NFT, NFT Domains, Historical NFTs

How to Wrap an OG Linagee Name Registrar NFT for Viewing and/or Selling on OpenSea

A quick, step-by-step guide, with screen shots.

Photo by Jackson Simmer on Unsplash

This is a quick follow-up from my previous article on the Linagee Name Registrar. Okay, so, you’ve minted yourself a name, and now you want to get it onto OpenSea either to simply view in your wallet and/or to sell there. Great! But first we have to “wrap” the name. We need to this because, without this freshly developed wrapper (specifically for this purpose), we can’t make NFTs that OpenSea and other marketplaces can interact with (and indeed you’ll need this to even to simply view your asset in your wallet like a normal NFT). Remember, the initial 2015 contract came years before the normal ERC721 standard ever existed. So, we should be thankful that any of this is even possible!

So, here’s how it’s done! (And, btw, this info is in the Linagee Discord, already. But below will be a more graphical version that some may like.)

The OG Palpatine

Let’s use one of my names as an example… One of the things I did upon first hearing that these may come to be referred to as “.og” domains was to think of various gangsters and villains. I registered a whole bunch of such names, just for speculation. Today let’s use “Palpatine” which is a pretty well-known bad-guy name. Note that I registered it using the proper case / initial cap. I’m sure that by now someone has also registered it as “palpatine”. In the end, all lower-case may have been a better move if any actual address-resolving utility comes of these (which I see as doubtful, as we have ENS for that utility already). But, for purely display purposes, I like the initial cap. So, I went with it. (And hey, for 50 cents in gas, it’s not the end of the world if I lose out.) Anyway let’s use “Palpatine”.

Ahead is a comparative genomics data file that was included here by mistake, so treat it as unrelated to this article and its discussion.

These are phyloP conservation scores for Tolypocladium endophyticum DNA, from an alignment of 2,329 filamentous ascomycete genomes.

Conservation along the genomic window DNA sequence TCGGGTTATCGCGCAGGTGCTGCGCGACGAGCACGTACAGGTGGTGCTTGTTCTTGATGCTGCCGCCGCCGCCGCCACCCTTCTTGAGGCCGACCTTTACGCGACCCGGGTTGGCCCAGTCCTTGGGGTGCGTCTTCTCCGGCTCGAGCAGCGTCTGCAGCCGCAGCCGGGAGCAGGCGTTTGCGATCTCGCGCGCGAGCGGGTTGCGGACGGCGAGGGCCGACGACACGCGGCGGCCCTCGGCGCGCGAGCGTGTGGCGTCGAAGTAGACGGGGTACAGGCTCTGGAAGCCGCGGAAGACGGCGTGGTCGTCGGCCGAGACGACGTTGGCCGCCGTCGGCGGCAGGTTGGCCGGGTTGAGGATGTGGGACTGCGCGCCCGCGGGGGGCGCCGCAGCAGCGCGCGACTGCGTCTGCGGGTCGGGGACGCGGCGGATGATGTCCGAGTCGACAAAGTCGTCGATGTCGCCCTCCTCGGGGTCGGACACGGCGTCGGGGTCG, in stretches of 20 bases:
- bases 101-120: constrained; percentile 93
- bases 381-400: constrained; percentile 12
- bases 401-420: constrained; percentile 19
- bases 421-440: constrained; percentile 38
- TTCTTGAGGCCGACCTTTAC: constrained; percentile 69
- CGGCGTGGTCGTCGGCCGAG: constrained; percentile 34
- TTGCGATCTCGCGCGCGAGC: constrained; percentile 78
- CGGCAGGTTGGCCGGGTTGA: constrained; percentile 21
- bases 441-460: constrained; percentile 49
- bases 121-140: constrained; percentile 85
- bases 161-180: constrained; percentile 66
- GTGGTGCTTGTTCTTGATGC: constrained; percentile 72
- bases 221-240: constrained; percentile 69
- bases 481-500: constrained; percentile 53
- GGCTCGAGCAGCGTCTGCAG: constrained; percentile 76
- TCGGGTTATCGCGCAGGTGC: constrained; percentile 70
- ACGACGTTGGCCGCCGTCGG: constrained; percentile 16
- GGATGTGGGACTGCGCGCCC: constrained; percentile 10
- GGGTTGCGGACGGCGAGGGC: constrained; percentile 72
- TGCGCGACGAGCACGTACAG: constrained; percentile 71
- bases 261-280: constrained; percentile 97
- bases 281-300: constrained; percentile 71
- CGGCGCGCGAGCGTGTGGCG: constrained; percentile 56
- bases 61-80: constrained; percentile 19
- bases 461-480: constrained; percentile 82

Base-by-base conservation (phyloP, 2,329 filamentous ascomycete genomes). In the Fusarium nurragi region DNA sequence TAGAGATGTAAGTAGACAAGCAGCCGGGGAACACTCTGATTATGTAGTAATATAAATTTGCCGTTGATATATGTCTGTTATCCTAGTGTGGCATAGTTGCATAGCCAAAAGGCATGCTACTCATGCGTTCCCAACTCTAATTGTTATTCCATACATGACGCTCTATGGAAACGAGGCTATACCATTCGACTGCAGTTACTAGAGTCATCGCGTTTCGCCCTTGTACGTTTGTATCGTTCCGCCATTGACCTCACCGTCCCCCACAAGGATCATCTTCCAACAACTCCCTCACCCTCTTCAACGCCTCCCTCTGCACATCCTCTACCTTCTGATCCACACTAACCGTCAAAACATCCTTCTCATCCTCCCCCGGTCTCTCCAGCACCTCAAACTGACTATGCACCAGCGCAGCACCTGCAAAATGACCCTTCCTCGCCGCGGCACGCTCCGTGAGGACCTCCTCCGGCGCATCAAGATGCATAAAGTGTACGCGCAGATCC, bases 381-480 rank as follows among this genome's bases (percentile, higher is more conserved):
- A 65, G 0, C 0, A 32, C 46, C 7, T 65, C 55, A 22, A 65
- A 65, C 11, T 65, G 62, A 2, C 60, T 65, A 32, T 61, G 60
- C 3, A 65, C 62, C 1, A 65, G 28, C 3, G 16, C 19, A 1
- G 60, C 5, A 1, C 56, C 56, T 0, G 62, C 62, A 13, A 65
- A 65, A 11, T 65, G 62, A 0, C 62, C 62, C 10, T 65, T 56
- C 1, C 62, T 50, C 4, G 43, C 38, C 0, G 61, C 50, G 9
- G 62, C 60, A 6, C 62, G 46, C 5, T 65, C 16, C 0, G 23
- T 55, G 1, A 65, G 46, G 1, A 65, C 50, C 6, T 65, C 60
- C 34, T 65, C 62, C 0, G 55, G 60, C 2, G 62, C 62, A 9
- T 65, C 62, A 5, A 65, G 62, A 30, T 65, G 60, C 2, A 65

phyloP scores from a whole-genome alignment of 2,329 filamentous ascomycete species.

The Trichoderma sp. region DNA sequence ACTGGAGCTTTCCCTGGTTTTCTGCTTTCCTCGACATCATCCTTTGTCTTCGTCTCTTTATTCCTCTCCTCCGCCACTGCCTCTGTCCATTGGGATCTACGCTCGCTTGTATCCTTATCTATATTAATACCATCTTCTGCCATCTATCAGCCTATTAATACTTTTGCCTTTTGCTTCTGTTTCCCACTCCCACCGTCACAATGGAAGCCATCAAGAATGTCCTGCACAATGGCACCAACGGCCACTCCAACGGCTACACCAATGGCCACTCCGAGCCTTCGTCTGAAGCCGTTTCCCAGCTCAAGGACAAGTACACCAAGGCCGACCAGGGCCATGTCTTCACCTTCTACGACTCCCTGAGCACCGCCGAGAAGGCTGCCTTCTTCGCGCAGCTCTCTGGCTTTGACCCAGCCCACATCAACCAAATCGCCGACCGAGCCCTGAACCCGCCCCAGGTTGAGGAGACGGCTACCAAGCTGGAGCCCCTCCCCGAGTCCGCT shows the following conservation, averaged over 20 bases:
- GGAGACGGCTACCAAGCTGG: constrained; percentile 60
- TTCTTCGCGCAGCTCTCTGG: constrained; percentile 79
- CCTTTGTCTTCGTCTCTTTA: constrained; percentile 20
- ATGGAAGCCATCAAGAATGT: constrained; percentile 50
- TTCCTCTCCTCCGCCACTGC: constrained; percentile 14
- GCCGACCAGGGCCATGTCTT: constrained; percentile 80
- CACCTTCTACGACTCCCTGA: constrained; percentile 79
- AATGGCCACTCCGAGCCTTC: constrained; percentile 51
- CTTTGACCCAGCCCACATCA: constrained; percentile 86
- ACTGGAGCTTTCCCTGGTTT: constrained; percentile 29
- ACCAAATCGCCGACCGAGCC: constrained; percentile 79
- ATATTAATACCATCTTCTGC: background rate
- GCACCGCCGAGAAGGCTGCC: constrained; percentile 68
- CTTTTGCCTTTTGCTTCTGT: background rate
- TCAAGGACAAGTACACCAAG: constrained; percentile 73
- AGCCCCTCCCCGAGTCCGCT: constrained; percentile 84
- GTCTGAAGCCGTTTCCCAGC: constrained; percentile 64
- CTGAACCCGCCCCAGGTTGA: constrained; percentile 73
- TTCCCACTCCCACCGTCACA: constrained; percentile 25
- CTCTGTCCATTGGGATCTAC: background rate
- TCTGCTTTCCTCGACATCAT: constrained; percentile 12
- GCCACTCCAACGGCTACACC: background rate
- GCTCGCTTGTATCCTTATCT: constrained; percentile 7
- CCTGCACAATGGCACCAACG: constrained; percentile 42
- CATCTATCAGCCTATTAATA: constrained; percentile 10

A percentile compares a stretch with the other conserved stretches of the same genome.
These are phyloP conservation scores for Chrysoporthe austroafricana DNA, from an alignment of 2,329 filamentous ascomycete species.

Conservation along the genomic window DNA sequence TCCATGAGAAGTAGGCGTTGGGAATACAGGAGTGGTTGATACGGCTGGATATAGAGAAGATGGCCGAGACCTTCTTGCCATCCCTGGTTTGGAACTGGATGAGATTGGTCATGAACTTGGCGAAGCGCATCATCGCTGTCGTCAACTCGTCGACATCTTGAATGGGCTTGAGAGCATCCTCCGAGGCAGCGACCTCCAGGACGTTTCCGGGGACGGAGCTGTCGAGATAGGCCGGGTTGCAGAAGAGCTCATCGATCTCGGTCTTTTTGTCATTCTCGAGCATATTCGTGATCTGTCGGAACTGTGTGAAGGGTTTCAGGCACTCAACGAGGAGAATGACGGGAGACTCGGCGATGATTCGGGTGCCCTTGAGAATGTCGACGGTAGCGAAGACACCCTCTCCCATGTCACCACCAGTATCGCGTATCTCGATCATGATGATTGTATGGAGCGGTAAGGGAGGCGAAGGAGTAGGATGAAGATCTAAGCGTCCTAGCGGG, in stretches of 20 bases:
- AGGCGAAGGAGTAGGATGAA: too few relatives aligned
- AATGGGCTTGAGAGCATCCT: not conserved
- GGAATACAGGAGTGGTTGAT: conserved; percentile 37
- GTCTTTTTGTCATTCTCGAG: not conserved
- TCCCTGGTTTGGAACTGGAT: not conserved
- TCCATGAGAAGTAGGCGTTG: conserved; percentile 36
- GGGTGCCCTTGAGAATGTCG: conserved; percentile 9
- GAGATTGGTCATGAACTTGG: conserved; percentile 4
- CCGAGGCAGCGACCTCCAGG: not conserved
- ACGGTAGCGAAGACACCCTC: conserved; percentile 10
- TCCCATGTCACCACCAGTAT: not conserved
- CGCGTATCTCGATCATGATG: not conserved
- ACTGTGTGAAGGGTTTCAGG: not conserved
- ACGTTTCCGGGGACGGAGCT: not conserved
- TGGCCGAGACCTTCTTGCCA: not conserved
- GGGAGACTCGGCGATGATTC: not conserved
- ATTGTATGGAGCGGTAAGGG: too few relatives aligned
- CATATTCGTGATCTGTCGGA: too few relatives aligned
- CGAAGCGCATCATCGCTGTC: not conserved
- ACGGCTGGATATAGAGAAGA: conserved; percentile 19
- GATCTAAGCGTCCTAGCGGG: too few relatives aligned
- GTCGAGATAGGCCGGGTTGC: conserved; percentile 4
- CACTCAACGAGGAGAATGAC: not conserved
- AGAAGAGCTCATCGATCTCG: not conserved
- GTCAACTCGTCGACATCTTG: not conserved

Okay, so my first step is going to the Linagee wrapper utility at and connecting the wallet used to mint the name. (Make sure to have some ETH in your wallet, as this will require some gas! Will show how much below.)

Paste your name there and click CHECK:

If all goes well (as it should), you’ll see the name as available for you to wrap, like so:

Click on CREATE WRAPPER. As you can see, the network, via Metamask, currently wants about $1.01 in gas for this step. So, go ahead and confirm it.

Next you need to transfer the name to the wrapper you just made. So, go ahead and click TRANSFER TO WRAPPER:

The network, via Metamask, wants about $0.56 more from me to do this step. So, CONFIRM this…

And finally, there is the WRAP step that shows up like so. (Click WRAP.)

This one costs a bit more — $3.75 for me here. Click CONFIRM:

When it’s done, it’ll show you links to OpenSea and Etherscan:

But really the OpenSea link is just a link to the main OpenSea Linagee collection ( To view the NFT, simply go to your OpenSea account for the wallet used here, and it’s right there:

Note the expansion lately of the metadata properties. For this one, this is super handy:

So, we can see that there are NO spaces in this name (which is a good thing, as it means, for example, that this is not a scam one like “[space]Palpatine” or “[space]Palpatine[space]” etc. And there are NO special characters either, which means it’s not a scam one like “[invisible space]Palpatine”.

So, buyers can have reasonable confidence that this name is as it appears. They are constantly improving on the metadata lately in order to provide improved levels of assurance to buyers that what they’re looking at is indeed what they’re expecting (or not). I may well do another article on how to leverage metadata in authenticating potential buys. But I’ll save that for a separate piece.

Total cost to wrap: About $5.25. But note that this can vary. I’ve heard of low-gas wrappings that cost $1 or so, and higher-gas ones that cost $12 or so. So monitor gas and try to do this when it’s as low as possible. (I think gas was around 20 when I did this — forgot to look closely!)

Anyway, that’s how you wrap and view/sell. Pretty easy!

Jim Dee is a prolific writer, developer, and multi-media creator from Portland. You can find him, his businesses, his books, and more at Thanks for reading! Cat image here courtesy of Midjourney AI.